30        # Return True if Alice can win by starting with a remainder of 1 or 2
31        return can_alice_win(remainder_counts) or can_alice_win(swapped_remainder_counts)
32
1class Solution {
2    public boolean stoneGameIX(int[] stones) {
3        // Counts for stones modulo 3 results are stored in counts array.
4        // `counts[0]` will hold the count of stones that modulo 3 equals 0,
5        // `counts[1]` is for stones that modulo 3 equals 1,
6        // `counts[2]` is for stones that modulo 3 equals 2.
7        int[] counts = new int[3];
8        for (int stone : stones) {
9            ++counts[stone % 3];
10        }
11      
12        // Creating testCounts array to check the scenario starting with picking up
13        // a stone that modulo 3 equals 2 (`counts[2]`), therefore flip counts[2] and counts[1].
14        int[] testCounts = new int[]{counts[0], counts[2], counts[1]};
15      
16        // Check if Alice has a winning strategy for both scenarios: starting with picking up
17        // a stone that modulo 3 equals 1, and then for one that modulo 3 equals 2.
18        return hasWinningStrategy(counts) || hasWinningStrategy(testCounts);
19    }
20
21    // Helper method that checks if a winning strategy exists for 
22    // a given starting condition. The strategy depends on the relative counts
23    // of the stones and the sequence of turns.
24    private boolean hasWinningStrategy(int[] counts) {
25        // If there are no stones that modulo 3 equals 1, Alice cannot win.
26        if (counts[1] == 0) {
27            return false;
28        }
29      
30        // Decrement the count of stones that modulo 3 equals 1 since Alice is starting with this.
31        --counts[1];
32      
33        // Calculate the initial turn number.
34        int turn = 1 + Math.min(counts[1], counts[2]) * 2 + counts[0];
35      
36        // If the count of stones that modulo 3 equals 1 is greater than the count of stones
37        // that modulo 3 equals 2, then we decrement the former and increment the turn number.
38        if (counts[1] > counts[2]) {
39            --counts[1];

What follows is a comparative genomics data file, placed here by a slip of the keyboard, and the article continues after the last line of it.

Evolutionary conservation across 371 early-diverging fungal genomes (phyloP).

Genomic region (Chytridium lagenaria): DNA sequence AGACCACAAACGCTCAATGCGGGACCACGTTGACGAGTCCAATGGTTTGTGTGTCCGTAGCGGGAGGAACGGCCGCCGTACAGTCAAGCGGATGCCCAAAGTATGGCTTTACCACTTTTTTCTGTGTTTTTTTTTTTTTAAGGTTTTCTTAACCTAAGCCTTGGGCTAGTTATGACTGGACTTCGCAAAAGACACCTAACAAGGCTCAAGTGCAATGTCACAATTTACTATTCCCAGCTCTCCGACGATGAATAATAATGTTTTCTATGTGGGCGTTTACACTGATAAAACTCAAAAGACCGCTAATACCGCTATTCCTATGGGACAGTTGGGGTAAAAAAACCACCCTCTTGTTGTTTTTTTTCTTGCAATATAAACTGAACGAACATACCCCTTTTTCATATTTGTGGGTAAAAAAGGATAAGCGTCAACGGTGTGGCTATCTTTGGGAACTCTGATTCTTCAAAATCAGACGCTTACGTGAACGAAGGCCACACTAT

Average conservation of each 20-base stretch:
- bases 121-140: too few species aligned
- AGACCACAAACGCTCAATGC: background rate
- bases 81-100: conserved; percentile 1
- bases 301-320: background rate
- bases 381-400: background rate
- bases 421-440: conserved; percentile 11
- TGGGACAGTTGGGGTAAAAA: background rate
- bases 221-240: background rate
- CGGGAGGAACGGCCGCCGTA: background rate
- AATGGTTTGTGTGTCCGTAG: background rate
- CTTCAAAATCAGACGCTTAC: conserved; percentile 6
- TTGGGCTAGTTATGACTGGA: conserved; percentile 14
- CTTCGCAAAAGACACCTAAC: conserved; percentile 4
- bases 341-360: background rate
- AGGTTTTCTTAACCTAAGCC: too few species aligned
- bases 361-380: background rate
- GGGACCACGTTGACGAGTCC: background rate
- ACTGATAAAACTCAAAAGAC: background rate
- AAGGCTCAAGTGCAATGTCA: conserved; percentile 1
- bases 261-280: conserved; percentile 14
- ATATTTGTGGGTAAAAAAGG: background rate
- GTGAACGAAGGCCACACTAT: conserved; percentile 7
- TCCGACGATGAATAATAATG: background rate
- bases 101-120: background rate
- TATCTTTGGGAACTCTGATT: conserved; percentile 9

40            ++turn;
41        }
42      
43        // Alice can win if the total turn counts are odd and the counts of stones that
44        // modulo 3 equals 1 and 2 are not the same after her initial pick.
45        return turn % 2 == 1 && counts[1] != counts[2];
46    }
47}
48
1class Solution {
2public:
3    // Determines if the player starting the stone game will always win.
4    bool stoneGameIX(vector<int>& stones) {
5        // Count the occurrences of stones modulo 3.
6        vector<int> counts(3, 0);
7        for (int stone : stones) {
8            ++counts[stone % 3];
9        }
10        // Swap counts of 1s and 2s for the second check.
11        vector<int> swappedCounts = {counts[0], counts[2], counts[1]};
12      
13        // Check both scenarios: starting with a stone that leaves a remainder of 1 or 2 when divided by 3.
14        return checkWinningScenario(counts) || checkWinningScenario(swappedCounts);
15    }
16
17private:
18    // Helper function that checks if the player can win given a starting scenario.
19    bool checkWinningScenario(vector<int>& counts) {
20        // If there are no stones that leave a remainder of 1, Alice cannot win.
21        if (counts[1] == 0) return false;
22
23        // Pick one stone with a remainder of 1 to start.
24        --counts[1];
25        // Calculate the initial turn based on the stones picked.
26        int turn = 1 + min(counts[1], counts[2]) * 2 + counts[0];
27
28        // If there are more stones with a remainder of 1 than 2, pick another one to change turn count.
29        if (counts[1] > counts[2]) {
30            --counts[1];
31            ++turn;
32        }
33
34        // Alice wins if the total number of turns is odd and there isn't an equal number of stones
35        // that leave remainders of 1 and 2.
36        return turn % 2 == 1 && counts[1] != counts[2];
37    }
38};
39
1// Type definition for the input stone array.
2type StonesArray = number[];
3
4// Counts occurrences of stones modulo 3.
5const countStonesModuloThree = (stones: StonesArray): number[] => {